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United Nations Daily Highlights, 97-08-21

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From: The United Nations Home Page at <> - email:


Thursday, 21 August 1997

This document is prepared by the Central News Section of the Department of Public Information and is updated every week-day at approximately 6:00 PM.


  • Security Council President says Burundi and Tanzania should improve relations in advance of next week's peace talks.
  • UN International Police Task Force to continue inspections in Banja Luka police stations.
  • Sanctions Committee adopts further measures to expedite processing of humanitarian supplies to Iraq.
  • As registration for voluntary evacuation begins in Montserrat, Caribbean relief agency meets with UN Development Programme.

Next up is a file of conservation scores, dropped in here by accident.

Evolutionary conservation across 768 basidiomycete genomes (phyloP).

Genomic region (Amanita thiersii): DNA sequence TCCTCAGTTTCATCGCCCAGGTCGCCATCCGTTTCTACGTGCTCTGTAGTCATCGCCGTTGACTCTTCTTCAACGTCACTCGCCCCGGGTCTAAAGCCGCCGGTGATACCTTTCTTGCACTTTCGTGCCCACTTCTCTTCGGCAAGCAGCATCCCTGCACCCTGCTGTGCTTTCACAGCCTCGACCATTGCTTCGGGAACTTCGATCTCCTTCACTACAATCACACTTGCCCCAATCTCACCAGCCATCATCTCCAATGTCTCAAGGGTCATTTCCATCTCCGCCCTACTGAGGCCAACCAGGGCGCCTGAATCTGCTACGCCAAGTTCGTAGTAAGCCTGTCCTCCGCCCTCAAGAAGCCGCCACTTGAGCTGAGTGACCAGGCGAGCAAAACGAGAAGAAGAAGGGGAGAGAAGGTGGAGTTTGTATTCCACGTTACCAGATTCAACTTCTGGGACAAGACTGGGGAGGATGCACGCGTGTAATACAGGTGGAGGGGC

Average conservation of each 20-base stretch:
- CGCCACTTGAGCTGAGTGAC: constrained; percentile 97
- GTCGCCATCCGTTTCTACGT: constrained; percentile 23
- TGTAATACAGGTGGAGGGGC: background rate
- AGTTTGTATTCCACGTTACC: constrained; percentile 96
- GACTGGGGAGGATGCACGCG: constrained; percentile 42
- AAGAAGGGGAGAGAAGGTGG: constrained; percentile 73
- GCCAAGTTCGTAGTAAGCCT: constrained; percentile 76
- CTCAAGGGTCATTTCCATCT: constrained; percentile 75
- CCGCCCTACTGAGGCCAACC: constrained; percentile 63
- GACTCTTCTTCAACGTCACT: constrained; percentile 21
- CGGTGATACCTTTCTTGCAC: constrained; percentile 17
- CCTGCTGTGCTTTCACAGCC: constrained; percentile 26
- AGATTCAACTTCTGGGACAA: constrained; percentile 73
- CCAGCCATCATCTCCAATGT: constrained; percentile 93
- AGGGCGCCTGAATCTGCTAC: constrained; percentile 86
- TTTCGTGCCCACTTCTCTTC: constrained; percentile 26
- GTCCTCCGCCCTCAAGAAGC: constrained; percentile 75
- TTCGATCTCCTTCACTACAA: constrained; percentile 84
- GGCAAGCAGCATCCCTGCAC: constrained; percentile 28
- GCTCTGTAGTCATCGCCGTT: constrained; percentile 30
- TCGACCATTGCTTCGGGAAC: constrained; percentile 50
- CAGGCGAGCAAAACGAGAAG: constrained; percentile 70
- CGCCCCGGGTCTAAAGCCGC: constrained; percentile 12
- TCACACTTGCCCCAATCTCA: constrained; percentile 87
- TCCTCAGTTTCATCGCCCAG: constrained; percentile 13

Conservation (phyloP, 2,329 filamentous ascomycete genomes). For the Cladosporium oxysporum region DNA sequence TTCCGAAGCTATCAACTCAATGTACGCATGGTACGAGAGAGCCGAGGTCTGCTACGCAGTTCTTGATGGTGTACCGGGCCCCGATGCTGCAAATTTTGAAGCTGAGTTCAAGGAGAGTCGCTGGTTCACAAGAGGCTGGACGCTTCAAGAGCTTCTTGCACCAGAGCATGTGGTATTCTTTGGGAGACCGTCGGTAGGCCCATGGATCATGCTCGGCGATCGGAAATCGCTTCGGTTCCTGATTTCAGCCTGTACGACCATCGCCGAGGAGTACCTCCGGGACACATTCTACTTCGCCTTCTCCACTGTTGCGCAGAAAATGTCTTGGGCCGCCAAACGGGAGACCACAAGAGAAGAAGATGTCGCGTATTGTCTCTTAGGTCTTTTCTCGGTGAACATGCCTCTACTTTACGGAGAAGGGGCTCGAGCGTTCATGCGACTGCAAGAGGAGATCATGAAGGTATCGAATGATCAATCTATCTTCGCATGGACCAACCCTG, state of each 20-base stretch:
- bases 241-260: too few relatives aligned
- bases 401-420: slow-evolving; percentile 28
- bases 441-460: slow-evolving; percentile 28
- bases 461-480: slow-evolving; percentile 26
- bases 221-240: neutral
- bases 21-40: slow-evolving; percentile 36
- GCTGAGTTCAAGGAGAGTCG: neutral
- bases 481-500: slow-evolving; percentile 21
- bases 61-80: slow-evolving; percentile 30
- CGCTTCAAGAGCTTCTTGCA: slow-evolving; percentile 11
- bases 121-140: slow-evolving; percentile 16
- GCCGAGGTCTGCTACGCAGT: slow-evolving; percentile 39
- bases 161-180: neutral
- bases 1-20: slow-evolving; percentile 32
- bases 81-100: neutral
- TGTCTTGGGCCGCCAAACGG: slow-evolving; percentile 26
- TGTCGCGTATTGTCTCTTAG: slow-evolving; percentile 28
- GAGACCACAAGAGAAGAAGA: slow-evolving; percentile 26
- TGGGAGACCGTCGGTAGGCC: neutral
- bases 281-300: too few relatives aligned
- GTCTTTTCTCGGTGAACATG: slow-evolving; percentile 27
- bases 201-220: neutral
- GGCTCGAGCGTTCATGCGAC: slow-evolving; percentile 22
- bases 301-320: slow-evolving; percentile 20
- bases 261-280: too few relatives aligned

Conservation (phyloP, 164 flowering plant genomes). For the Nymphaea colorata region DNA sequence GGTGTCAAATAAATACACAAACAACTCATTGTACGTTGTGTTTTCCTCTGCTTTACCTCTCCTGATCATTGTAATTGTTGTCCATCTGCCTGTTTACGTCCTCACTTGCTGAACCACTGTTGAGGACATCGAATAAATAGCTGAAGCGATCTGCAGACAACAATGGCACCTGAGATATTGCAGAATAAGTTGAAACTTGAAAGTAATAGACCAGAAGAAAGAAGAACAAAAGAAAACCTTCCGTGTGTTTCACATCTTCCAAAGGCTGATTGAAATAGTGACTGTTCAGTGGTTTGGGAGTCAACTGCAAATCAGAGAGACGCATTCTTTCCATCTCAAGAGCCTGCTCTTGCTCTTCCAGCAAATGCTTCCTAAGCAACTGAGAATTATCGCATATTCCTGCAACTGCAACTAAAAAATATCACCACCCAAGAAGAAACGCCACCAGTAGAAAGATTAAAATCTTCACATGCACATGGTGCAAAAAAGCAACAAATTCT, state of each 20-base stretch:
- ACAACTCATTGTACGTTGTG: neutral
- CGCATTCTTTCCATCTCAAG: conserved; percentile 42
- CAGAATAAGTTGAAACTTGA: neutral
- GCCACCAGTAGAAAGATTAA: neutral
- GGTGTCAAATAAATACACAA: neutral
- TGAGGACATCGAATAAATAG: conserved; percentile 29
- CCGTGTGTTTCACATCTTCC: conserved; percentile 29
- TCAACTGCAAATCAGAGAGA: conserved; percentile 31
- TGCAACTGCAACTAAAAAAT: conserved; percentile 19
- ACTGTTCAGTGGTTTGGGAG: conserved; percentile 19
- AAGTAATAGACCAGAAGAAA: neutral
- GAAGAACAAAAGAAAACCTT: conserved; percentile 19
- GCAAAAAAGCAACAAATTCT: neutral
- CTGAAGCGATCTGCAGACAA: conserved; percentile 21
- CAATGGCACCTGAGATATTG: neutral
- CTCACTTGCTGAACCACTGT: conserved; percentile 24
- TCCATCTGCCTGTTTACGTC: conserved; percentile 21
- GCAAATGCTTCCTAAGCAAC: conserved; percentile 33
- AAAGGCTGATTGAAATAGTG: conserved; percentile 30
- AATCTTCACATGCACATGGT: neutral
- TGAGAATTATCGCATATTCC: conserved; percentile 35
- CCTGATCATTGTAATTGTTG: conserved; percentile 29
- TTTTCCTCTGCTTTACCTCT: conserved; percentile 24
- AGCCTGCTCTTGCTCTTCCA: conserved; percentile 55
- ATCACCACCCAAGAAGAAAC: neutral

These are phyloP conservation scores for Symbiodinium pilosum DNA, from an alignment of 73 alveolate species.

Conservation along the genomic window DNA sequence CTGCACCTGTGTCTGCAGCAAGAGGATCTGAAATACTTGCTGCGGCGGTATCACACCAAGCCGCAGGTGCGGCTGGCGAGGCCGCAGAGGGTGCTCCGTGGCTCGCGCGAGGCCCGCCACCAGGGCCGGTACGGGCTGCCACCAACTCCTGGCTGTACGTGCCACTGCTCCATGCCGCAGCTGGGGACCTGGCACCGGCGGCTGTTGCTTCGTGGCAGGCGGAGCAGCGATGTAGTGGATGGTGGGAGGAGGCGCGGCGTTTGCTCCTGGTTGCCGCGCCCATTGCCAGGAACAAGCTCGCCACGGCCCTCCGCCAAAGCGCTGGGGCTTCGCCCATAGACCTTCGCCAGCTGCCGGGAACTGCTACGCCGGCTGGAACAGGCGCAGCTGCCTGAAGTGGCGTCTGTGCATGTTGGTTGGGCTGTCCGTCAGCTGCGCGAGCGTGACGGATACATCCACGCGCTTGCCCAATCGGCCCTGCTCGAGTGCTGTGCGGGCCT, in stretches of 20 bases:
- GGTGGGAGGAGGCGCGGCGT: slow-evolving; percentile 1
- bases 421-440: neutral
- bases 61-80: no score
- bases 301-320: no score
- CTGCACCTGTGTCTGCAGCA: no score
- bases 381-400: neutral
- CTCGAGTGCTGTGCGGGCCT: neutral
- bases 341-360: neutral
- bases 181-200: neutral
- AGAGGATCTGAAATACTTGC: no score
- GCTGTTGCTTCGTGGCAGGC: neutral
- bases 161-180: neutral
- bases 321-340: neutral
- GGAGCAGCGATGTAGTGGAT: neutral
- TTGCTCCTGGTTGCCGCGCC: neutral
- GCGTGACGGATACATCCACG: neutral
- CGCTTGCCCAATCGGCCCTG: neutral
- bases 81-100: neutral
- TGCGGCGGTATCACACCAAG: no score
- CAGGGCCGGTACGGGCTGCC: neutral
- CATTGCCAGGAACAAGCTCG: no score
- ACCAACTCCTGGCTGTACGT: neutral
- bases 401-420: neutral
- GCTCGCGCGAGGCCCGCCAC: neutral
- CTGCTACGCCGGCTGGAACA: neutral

• UN appeal for Angola receives $500,000 from Norway for humanitarian relief air services.

The President of the Security Council told reporters today that the governments of the United Republic of Tanzania and Burundi should make every effort to improve their relations and in advance of the forthcoming peace talks being convened in Arusha by former Tanzanian President Julius Nyerere.

Following a briefing this morning by Under-Secretary-General for Political Affairs Kieran Prendergast, the Council President, on behalf of its members, said the parties should "make a real effort to set aside their internal divisions and come to a more constructive mood of dialogue and mutual tolerance."